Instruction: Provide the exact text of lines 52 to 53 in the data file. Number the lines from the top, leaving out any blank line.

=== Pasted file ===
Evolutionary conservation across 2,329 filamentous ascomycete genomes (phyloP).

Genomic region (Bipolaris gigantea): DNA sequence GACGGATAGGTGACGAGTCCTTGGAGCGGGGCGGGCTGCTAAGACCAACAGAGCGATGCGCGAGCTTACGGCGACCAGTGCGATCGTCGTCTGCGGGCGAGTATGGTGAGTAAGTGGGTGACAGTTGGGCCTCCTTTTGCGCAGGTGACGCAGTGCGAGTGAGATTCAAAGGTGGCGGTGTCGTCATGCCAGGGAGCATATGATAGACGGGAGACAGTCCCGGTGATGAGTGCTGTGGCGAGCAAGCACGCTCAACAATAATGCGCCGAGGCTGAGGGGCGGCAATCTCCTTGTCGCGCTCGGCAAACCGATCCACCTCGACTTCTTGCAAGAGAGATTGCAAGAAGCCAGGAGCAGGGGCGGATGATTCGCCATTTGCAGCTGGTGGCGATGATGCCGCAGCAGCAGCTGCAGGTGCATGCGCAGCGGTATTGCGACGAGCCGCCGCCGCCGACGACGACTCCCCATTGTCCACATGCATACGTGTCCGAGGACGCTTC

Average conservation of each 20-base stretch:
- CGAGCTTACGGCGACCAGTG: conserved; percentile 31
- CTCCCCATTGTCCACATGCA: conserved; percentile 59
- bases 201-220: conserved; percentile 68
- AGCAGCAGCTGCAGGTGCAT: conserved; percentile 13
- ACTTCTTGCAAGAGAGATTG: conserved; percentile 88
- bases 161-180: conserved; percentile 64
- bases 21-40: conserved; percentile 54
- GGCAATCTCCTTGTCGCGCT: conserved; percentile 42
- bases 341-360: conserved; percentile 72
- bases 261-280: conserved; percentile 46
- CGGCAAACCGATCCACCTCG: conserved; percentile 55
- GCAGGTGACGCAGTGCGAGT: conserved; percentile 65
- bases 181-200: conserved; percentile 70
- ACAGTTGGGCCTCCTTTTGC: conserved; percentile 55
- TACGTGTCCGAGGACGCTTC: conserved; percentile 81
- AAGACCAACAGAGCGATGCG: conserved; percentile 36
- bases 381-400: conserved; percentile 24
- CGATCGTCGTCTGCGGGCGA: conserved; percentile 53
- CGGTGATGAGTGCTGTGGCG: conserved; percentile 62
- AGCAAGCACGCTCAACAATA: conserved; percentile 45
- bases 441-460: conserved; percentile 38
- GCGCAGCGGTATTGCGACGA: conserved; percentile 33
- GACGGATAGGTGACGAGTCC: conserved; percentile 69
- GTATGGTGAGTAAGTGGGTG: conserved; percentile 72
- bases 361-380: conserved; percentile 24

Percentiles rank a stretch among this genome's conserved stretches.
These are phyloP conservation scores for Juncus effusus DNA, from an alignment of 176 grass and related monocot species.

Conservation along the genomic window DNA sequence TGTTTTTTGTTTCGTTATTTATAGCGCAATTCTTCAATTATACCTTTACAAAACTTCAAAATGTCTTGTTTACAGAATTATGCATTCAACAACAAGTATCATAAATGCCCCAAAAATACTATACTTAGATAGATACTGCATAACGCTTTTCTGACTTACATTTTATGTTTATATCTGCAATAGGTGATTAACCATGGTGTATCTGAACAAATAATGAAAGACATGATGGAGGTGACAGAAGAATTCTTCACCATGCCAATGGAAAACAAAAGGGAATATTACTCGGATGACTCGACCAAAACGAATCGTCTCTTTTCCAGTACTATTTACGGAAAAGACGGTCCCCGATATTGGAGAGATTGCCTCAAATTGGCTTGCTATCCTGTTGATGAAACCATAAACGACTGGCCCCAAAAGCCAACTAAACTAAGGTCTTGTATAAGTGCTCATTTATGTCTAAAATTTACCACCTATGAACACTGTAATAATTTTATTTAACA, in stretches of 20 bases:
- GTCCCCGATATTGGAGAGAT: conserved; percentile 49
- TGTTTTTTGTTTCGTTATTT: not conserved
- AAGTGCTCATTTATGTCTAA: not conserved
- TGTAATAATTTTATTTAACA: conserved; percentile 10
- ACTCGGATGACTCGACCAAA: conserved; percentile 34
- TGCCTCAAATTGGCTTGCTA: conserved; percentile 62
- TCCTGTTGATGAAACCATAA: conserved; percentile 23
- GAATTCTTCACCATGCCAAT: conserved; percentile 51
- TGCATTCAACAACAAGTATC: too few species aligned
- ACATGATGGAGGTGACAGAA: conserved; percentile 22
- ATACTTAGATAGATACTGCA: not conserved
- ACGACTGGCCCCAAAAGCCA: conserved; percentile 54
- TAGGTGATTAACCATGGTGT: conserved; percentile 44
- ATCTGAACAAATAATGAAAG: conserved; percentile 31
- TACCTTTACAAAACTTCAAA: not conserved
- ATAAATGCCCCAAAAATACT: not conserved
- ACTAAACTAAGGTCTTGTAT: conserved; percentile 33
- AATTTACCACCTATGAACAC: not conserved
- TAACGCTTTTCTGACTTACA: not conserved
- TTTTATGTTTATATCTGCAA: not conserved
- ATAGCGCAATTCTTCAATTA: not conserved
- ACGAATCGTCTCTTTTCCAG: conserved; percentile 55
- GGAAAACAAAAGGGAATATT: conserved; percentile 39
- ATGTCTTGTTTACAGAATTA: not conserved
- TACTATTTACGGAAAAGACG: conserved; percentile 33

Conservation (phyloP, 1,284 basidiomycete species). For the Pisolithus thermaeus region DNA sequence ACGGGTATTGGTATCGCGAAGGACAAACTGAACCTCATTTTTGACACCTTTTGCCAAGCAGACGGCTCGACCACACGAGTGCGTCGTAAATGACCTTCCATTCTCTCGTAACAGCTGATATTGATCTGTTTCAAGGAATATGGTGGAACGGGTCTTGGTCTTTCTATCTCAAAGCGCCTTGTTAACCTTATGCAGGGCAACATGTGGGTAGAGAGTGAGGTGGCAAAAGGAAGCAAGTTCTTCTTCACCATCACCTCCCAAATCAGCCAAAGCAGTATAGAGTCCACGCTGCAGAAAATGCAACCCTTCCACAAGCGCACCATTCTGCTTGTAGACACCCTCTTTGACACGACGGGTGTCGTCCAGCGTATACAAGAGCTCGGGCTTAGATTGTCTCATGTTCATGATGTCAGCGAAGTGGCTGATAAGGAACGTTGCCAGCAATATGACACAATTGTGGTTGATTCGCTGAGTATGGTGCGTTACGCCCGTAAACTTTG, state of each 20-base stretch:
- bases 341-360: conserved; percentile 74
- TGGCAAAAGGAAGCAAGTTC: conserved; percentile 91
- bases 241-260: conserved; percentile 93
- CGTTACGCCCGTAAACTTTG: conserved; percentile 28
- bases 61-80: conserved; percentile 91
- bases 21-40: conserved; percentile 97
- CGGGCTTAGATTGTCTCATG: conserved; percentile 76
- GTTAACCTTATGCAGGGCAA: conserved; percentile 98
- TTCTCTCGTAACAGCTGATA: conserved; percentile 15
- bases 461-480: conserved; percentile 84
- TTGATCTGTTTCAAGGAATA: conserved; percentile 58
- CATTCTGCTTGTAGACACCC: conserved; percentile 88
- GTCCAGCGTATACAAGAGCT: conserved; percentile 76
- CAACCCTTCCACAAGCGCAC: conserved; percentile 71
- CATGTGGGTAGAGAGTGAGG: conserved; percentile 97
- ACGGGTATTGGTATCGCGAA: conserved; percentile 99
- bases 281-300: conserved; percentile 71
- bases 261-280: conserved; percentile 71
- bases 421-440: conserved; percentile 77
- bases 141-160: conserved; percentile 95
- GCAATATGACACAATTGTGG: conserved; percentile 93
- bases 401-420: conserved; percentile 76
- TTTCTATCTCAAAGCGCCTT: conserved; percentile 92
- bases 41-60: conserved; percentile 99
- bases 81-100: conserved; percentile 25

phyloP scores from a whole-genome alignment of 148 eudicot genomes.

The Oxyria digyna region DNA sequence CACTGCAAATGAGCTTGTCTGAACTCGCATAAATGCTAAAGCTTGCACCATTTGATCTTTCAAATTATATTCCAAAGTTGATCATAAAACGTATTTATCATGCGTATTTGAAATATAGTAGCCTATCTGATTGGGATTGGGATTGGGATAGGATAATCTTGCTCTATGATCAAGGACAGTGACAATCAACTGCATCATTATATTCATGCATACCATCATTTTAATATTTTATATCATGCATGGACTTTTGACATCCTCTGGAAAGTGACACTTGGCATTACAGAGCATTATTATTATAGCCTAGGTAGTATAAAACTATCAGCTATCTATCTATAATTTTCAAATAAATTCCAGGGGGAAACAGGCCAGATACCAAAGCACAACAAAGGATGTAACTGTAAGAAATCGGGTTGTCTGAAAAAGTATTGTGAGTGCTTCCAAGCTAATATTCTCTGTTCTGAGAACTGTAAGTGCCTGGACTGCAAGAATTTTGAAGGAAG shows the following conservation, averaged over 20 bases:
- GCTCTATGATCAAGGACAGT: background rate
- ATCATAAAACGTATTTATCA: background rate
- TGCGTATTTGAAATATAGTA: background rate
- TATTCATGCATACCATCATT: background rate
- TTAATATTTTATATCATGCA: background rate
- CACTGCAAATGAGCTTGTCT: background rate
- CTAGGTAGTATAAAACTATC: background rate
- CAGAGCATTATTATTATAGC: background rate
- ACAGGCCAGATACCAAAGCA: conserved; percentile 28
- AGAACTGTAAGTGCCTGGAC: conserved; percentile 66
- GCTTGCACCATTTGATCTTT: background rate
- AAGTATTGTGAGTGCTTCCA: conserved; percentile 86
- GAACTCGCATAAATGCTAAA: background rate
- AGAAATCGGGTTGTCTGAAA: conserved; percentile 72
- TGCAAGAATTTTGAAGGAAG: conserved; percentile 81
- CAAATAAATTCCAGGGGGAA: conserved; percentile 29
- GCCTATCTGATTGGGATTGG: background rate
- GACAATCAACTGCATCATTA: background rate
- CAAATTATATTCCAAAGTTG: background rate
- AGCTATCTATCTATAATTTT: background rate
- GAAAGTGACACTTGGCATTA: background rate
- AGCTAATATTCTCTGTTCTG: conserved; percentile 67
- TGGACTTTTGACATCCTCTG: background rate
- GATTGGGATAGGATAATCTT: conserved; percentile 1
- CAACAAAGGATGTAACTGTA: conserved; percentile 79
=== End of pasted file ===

- ATAGCGCAATTCTTCAATTA: not conserved
- ACGAATCGTCTCTTTTCCAG: conserved; percentile 55